What Does The Future Hold For Malaysian Physios? – Sara Yasmin Talib

“Picture this: Friends of mine in the UK becoming Band 7 and doing specialisations in less than 10 years of working in the NHS, while in Malaysia, some friends have been working for more than 10 years but are still a U41. Sad but true.”

I am writing this on behalf of physiotherapists in Malaysia who have been longing to see this profession to be held to a higher standard.

Having been in this field for a while now, I have had my fair share of experience in different settings in Malaysia before – from a sports association to a government-linked sports institute to a private medical centre.

Why did I keep jumping from one place to another, you may ask? The answer is simple. I was looking for career advancement.

Most people work because they have to maintain a living, and very few work for passion and career satisfaction. The current health care system in the country does not inspire physiotherapists to dream big, to explore beyond what we do day in day out, and to excel at both clinical and academic fields simultaneously.

We are stuck in a rut.

What Are The Standards Out There?

Firstly, physios in other parts of the world (or for convenience, just look across the Strait) have a regulatory body to ensure all registered members comply to their standards and all members are subject to audit.

Do we have this? Yes, but registration only began at the end of 2022, after years and years of straightening things out with other allied health professions regarding the implementation of Act 774 (Allied Health Professions Act 2016). Better late than never, so they say.

Secondly, a clear time-based career pathway. This is probably not an apple-to-apple comparison, but I will use the United Kingdom as an example. Newly graduated physios who work in the National Health Service (NHS) will start with a Band 5 for one to two years. Then they will be promoted to Band 6.

During this time, they start to develop specialisation in niche areas of physiotherapy. They can upskill themselves to Band 7 as an Advanced Clinical Practitioner (equivalent to a master’s degree), which can further be developed into Consultant or Extended Scope Practitioner roles.

In Malaysia, a physio with a bachelor’s degree will start with a U41 role in KKM. Then they would move to U44, which is normally managerial work.

After that, they may be promoted to U48, which is absolutely rare, and if they’re lucky enough, they can get to U52 (apparently only two physios are holding this position in Malaysia at the moment).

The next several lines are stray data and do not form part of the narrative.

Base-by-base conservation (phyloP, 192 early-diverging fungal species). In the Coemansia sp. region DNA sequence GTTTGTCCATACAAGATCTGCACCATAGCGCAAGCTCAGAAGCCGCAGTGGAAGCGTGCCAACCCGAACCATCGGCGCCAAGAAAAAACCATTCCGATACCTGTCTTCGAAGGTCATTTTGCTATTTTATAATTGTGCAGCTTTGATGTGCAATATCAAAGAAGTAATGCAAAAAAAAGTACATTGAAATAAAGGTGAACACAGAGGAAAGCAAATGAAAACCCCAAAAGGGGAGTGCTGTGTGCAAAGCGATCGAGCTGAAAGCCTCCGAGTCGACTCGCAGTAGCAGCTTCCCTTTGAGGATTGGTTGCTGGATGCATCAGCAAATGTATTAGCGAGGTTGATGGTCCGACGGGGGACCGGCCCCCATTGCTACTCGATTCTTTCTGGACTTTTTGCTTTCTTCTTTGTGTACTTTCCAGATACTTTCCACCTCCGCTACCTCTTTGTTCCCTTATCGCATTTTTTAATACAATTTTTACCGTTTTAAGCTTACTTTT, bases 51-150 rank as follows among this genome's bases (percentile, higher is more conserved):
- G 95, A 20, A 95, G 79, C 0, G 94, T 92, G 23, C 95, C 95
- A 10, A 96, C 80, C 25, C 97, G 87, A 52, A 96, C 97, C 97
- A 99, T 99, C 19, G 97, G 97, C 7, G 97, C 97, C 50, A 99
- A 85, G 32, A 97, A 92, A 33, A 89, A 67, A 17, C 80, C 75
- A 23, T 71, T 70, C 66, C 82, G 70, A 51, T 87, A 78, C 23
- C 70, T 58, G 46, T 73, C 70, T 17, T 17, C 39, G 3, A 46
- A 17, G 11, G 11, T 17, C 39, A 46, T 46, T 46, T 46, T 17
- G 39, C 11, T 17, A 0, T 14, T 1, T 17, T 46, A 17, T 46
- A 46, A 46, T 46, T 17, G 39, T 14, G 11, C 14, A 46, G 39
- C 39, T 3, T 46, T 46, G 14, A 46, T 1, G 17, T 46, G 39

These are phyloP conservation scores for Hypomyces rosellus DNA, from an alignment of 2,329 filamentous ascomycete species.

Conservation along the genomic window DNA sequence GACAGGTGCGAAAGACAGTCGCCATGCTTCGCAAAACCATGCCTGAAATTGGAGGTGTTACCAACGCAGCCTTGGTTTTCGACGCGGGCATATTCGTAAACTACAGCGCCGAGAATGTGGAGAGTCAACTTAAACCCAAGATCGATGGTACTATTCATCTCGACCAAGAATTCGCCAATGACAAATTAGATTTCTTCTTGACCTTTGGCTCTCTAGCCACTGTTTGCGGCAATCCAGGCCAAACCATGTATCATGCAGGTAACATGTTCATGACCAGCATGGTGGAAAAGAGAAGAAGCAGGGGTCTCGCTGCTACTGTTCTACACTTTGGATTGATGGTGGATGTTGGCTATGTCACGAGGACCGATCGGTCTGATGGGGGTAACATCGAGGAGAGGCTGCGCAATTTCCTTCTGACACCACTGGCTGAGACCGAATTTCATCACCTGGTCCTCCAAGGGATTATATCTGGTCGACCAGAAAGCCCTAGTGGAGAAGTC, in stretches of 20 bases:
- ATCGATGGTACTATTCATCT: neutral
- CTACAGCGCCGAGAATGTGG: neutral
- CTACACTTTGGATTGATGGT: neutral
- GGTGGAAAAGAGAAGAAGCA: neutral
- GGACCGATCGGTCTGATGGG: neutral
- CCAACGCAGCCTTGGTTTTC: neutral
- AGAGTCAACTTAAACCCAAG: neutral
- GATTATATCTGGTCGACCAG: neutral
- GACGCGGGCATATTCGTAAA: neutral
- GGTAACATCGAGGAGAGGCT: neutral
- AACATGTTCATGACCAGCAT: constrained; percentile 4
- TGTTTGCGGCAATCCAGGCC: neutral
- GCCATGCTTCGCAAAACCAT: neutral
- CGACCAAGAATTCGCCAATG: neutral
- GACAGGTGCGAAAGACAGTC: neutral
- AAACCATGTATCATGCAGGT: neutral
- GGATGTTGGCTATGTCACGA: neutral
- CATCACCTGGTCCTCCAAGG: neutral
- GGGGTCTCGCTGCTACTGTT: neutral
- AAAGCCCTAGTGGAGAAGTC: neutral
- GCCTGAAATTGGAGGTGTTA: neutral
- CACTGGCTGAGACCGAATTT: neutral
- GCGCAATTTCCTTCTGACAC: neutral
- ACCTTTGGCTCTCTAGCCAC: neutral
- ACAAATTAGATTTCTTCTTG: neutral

Most physios with a bachelor’s or master’s degree will get stuck in U41 for many years. Another problem is, we still have diploma holders and are still producing diploma courses, and this is making it even harder to standardise things.

Now picture this: Friends of mine in the UK becoming Band 7 and doing specialisations in less than 10 years of working in the NHS, while in Malaysia, some friends have been working for more than 10 years but are still a U41. Sad but true.

Step Into My Shoes For A Minute

The very reason why I have to make such comparisons is because I initially graduated with a diploma from a Malaysian university 15 years ago. I worked for a few years and I wanted something more, so I went to do a three-year degree in the UK.

I came back and worked as a U41 for several years and realised that I could not get a career advancement. So I left and looked for other opportunities in a private setting.

Right now, I am doing a master’s degree overseas. I had to quit my previous job because I wanted to study full-time.

If I come back, will I be a U44? Unlikely. Will I get to practice my specialisation? Maybe but not guaranteed.

Will there be a system that can support and create opportunities for my future career advancements? The future looks bleak. It is sad to see that we do not provide a conducive ecosystem for clinicians who aspire to do more and to achieve more in their fields.

The point that I’m making is that not everyone has the time, energy and opportunities to do what I have done and currently doing.

In fact, I do not wish this kind of career pathway upon anyone because it has cost me time, money and energy.

If we make high quality education accessible, career advancement achievable, and pathway to specialisation attainable, this profession will rise to its supposed standards.

Brain drain happens when people see a better future in a foreign place and can only see a big void at home, hence the reason why they decide to leave.

  • This is the personal opinion of the writer or publication and does not necessarily represent the views of CodeBlue. 

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